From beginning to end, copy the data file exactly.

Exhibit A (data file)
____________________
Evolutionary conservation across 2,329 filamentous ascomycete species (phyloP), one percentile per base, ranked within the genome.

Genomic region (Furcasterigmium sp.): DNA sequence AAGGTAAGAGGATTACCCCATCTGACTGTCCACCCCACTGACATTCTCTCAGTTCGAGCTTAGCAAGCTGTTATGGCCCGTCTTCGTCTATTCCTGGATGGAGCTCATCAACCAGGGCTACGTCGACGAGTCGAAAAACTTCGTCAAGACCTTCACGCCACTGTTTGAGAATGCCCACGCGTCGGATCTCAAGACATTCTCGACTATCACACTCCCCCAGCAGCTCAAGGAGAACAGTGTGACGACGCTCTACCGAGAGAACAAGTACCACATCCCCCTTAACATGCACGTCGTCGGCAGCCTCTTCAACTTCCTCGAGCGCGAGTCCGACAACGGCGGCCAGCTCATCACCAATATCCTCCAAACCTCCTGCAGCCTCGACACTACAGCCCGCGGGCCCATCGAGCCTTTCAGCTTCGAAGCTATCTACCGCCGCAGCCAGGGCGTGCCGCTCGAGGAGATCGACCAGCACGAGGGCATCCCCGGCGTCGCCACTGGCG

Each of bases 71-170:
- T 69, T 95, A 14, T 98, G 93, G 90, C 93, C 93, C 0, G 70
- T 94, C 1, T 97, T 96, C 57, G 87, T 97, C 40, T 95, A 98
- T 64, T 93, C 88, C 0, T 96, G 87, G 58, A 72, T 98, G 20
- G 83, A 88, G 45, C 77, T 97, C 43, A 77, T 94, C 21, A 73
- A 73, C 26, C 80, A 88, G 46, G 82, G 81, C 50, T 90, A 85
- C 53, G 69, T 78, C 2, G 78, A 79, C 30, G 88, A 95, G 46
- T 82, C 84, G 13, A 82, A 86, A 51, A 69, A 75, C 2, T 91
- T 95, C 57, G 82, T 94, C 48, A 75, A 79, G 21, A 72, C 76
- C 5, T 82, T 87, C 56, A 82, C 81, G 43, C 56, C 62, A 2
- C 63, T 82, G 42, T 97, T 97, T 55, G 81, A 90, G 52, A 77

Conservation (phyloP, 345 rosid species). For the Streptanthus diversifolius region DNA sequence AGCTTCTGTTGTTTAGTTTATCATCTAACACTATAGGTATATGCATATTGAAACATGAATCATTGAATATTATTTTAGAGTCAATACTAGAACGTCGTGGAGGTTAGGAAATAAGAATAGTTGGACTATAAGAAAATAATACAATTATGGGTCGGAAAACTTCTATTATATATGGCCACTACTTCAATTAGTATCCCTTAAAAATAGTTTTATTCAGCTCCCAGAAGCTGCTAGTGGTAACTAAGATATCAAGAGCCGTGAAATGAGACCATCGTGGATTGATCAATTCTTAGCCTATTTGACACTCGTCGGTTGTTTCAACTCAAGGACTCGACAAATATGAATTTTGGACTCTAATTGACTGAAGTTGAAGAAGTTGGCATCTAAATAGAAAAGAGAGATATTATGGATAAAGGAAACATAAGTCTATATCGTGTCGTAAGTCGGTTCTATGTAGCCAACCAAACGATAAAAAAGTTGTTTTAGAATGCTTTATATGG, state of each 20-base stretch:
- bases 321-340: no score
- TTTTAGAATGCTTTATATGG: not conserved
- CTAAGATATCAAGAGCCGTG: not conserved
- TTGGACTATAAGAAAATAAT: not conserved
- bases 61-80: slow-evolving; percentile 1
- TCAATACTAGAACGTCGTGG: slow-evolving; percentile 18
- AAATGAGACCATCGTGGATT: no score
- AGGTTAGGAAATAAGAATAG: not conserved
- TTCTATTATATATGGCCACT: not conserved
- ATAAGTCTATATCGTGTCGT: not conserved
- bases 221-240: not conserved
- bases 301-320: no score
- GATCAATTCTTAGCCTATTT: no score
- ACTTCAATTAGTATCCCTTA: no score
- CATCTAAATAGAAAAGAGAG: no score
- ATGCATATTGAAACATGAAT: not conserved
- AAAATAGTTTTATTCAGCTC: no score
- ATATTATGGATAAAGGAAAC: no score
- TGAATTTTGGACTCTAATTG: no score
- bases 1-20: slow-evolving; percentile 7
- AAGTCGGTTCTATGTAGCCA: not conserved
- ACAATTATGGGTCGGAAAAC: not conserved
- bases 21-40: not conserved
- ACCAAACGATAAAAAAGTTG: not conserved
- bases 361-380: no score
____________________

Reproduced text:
Evolutionary conservation across 2,329 filamentous ascomycete species (phyloP), one percentile per base, ranked within the genome.

Genomic region (Furcasterigmium sp.): DNA sequence AAGGTAAGAGGATTACCCCATCTGACTGTCCACCCCACTGACATTCTCTCAGTTCGAGCTTAGCAAGCTGTTATGGCCCGTCTTCGTCTATTCCTGGATGGAGCTCATCAACCAGGGCTACGTCGACGAGTCGAAAAACTTCGTCAAGACCTTCACGCCACTGTTTGAGAATGCCCACGCGTCGGATCTCAAGACATTCTCGACTATCACACTCCCCCAGCAGCTCAAGGAGAACAGTGTGACGACGCTCTACCGAGAGAACAAGTACCACATCCCCCTTAACATGCACGTCGTCGGCAGCCTCTTCAACTTCCTCGAGCGCGAGTCCGACAACGGCGGCCAGCTCATCACCAATATCCTCCAAACCTCCTGCAGCCTCGACACTACAGCCCGCGGGCCCATCGAGCCTTTCAGCTTCGAAGCTATCTACCGCCGCAGCCAGGGCGTGCCGCTCGAGGAGATCGACCAGCACGAGGGCATCCCCGGCGTCGCCACTGGCG

Each of bases 71-170:
- T 69, T 95, A 14, T 98, G 93, G 90, C 93, C 93, C 0, G 70
- T 94, C 1, T 97, T 96, C 57, G 87, T 97, C 40, T 95, A 98
- T 64, T 93, C 88, C 0, T 96, G 87, G 58, A 72, T 98, G 20
- G 83, A 88, G 45, C 77, T 97, C 43, A 77, T 94, C 21, A 73
- A 73, C 26, C 80, A 88, G 46, G 82, G 81, C 50, T 90, A 85
- C 53, G 69, T 78, C 2, G 78, A 79, C 30, G 88, A 95, G 46
- T 82, C 84, G 13, A 82, A 86, A 51, A 69, A 75, C 2, T 91
- T 95, C 57, G 82, T 94, C 48, A 75, A 79, G 21, A 72, C 76
- C 5, T 82, T 87, C 56, A 82, C 81, G 43, C 56, C 62, A 2
- C 63, T 82, G 42, T 97, T 97, T 55, G 81, A 90, G 52, A 77

Conservation (phyloP, 345 rosid species). For the Streptanthus diversifolius region DNA sequence AGCTTCTGTTGTTTAGTTTATCATCTAACACTATAGGTATATGCATATTGAAACATGAATCATTGAATATTATTTTAGAGTCAATACTAGAACGTCGTGGAGGTTAGGAAATAAGAATAGTTGGACTATAAGAAAATAATACAATTATGGGTCGGAAAACTTCTATTATATATGGCCACTACTTCAATTAGTATCCCTTAAAAATAGTTTTATTCAGCTCCCAGAAGCTGCTAGTGGTAACTAAGATATCAAGAGCCGTGAAATGAGACCATCGTGGATTGATCAATTCTTAGCCTATTTGACACTCGTCGGTTGTTTCAACTCAAGGACTCGACAAATATGAATTTTGGACTCTAATTGACTGAAGTTGAAGAAGTTGGCATCTAAATAGAAAAGAGAGATATTATGGATAAAGGAAACATAAGTCTATATCGTGTCGTAAGTCGGTTCTATGTAGCCAACCAAACGATAAAAAAGTTGTTTTAGAATGCTTTATATGG, state of each 20-base stretch:
- bases 321-340: no score
- TTTTAGAATGCTTTATATGG: not conserved
- CTAAGATATCAAGAGCCGTG: not conserved
- TTGGACTATAAGAAAATAAT: not conserved
- bases 61-80: slow-evolving; percentile 1
- TCAATACTAGAACGTCGTGG: slow-evolving; percentile 18
- AAATGAGACCATCGTGGATT: no score
- AGGTTAGGAAATAAGAATAG: not conserved
- TTCTATTATATATGGCCACT: not conserved
- ATAAGTCTATATCGTGTCGT: not conserved
- bases 221-240: not conserved
- bases 301-320: no score
- GATCAATTCTTAGCCTATTT: no score
- ACTTCAATTAGTATCCCTTA: no score
- CATCTAAATAGAAAAGAGAG: no score
- ATGCATATTGAAACATGAAT: not conserved
- AAAATAGTTTTATTCAGCTC: no score
- ATATTATGGATAAAGGAAAC: no score
- TGAATTTTGGACTCTAATTG: no score
- bases 1-20: slow-evolving; percentile 7
- AAGTCGGTTCTATGTAGCCA: not conserved
- ACAATTATGGGTCGGAAAAC: not conserved
- bases 21-40: not conserved
- ACCAAACGATAAAAAAGTTG: not conserved
- bases 361-380: no score